Location and Opening Times
DH Lawrence Pavilion
Lakeside Arts Centre
Box Office : 0115 846 7777
Tuesday to Friday 11am - 4pm
Saturday and Sunday 12 noon - 4pm
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A series of talks and events will be held to accompany the exhibition. Places are limited so please book your tickets with the Box Office on 0115 8467777. See the exhibition page at Lakeside Arts Centre for further details.
Visual Arts Studio
Storyboarding Picture Books
Wednesday 9 May, 9am - 1pm
£20 (£10 concessions)
For ages 16+
Author-illustrator Carol Adlam will take you through the building blocks of creating a picture book for children, focusing on storyboarding and producing thumbnail layouts for your work. Please come to the workshop with an idea for a picture book, written down in no more than 100 words.
From Pirates to Porcupines: Creating Magical Children's Book Characters
Saturday 4 August, 10am - 1pm
£6 (accompanying adult free)
For ages 5-9
Join us for a celebration of the magical characters that inhabit children's illustrated books in a fun workshop aimed at children and families. We want you to create something funny and perhaps even a little bit scary. Working with two published author/illustrators, Sarah McConnell and Maelle Daub, you will create your own illustrated sequence in a fun imaginative session for everyone.
All talks are 1 - 2 pm and are free to attend
The Uses of Fairy Tales: Enchanting Ideologies and Radical Transformations
Thursday 10 May
Rachel Palfreyman, Associate Professor in German Studies at the University of Nottingham, discusses how fairy tales have been interpreted, ranging from their exploitation for political purposes to Bettelheim's orthodox and much-criticised Freudian approach - and how readers brush ideology aside to return to the stories again and again.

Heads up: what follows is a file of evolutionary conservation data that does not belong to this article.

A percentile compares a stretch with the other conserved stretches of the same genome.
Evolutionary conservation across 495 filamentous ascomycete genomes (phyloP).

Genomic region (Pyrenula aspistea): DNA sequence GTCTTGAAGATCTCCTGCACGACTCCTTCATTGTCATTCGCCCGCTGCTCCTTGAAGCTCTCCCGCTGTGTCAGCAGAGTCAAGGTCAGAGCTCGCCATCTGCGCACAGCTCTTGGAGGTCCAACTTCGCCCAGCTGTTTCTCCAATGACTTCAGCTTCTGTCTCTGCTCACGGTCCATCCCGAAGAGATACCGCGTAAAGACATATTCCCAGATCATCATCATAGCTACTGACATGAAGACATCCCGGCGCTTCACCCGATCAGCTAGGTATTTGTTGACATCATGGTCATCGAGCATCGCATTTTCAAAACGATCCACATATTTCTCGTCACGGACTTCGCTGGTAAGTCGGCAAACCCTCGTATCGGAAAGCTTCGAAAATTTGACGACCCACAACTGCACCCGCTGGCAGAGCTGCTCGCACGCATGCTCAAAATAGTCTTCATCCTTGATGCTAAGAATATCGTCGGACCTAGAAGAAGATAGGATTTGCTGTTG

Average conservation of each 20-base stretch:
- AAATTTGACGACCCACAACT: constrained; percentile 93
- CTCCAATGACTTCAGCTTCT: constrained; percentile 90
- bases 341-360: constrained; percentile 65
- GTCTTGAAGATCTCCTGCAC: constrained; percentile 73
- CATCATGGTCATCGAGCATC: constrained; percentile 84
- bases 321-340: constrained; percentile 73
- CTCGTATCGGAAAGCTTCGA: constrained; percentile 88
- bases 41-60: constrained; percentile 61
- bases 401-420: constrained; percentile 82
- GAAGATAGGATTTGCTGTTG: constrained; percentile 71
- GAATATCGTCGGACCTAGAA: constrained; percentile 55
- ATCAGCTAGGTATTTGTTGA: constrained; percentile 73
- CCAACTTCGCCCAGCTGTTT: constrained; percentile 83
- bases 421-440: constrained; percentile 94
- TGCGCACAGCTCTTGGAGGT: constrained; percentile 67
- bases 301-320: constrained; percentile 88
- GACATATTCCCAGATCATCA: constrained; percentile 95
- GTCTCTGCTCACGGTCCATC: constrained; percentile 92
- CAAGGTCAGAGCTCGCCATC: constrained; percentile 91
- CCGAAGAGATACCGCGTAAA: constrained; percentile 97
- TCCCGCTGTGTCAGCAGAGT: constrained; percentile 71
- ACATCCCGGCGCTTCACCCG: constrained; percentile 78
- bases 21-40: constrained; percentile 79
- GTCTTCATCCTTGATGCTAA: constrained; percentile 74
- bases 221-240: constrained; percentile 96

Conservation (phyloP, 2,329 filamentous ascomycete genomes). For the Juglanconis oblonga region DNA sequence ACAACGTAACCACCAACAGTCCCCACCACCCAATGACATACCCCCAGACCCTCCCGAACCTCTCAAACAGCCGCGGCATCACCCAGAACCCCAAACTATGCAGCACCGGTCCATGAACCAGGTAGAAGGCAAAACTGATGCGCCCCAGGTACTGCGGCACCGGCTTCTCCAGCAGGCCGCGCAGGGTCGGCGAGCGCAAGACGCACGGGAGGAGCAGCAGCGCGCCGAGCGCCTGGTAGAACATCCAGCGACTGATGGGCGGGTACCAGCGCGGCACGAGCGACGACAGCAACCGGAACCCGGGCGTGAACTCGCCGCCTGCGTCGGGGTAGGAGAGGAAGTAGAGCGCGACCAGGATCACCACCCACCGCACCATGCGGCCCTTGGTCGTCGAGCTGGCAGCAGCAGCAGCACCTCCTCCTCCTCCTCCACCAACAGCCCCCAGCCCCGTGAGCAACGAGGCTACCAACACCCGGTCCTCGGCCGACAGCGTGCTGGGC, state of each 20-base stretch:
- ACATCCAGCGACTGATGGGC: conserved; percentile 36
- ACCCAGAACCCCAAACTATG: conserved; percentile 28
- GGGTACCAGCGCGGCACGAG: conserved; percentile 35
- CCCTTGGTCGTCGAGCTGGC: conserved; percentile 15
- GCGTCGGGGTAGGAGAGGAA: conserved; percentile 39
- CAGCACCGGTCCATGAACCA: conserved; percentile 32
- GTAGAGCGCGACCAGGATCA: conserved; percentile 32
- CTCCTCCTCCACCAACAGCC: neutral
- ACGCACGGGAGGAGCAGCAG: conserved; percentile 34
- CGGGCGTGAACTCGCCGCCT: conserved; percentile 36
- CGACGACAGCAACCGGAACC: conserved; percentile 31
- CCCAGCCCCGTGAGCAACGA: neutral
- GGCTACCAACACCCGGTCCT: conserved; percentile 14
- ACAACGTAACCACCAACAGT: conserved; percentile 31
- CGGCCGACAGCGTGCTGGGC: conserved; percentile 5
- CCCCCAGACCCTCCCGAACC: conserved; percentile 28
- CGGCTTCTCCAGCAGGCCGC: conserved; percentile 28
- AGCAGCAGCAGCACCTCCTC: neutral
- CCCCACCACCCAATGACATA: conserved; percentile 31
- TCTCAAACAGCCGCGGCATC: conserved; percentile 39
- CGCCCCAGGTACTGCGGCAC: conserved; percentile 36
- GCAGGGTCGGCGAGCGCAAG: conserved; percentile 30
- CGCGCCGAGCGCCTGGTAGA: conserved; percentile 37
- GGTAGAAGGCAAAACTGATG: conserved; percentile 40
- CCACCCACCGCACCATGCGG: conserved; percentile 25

Invisible Storytellers: Cinderella, Pinochio and the remarkable role of translators in the history of British children's literature
Thursday 5 July
When we see a child enjoy the stories of Cinderella and Pinochio, or engrossed in an Asterix album, it is easy to forget the role of a translator in producing English versions of these tales. Gillian Lathey, Senior Honorary Research Fellow at the University of Roehampton London, will introduce some of these invisible storytellers and pay homage to their neglected craft.
Child Readers and Their Books in Nineteenth-Century Britain
Thursday 26 July
Colin Heywood, Emeritus Professor of Modern French History at the University of Nottingham, focuses on the society and culture in which children were raised in the 19th century. This talk will cover the massive increase in the quantity and quality of literature written specifically for children in 19th century Britain, which included a shift in content, from heavily didactic works to those concerned above all with giving pleasure to their readers. It will also analyse the underlying forces at work, notably the growing interest in childhood and education, and the achievement of near-universal literacy.
The Company of Wolves (Cert 18)
Wednesday 13 June, 7.30pm
1 hour and 35 minutes
£5 (£3 concessions)
A horror-fantasy film based on the werewolf story of the same name in Angela Carter's 1979 short story collection The Bloody Chamber. In her sleep, teenager Rosaleen (Sarah Patterson) disobeys the lesson her grandmother (Angela Lansbury) teaches her to never trust strangers, and in doing so rewrites the ending of 'Little Red Riding Hood'.
With an introduction by local performance poet Andrew Graves.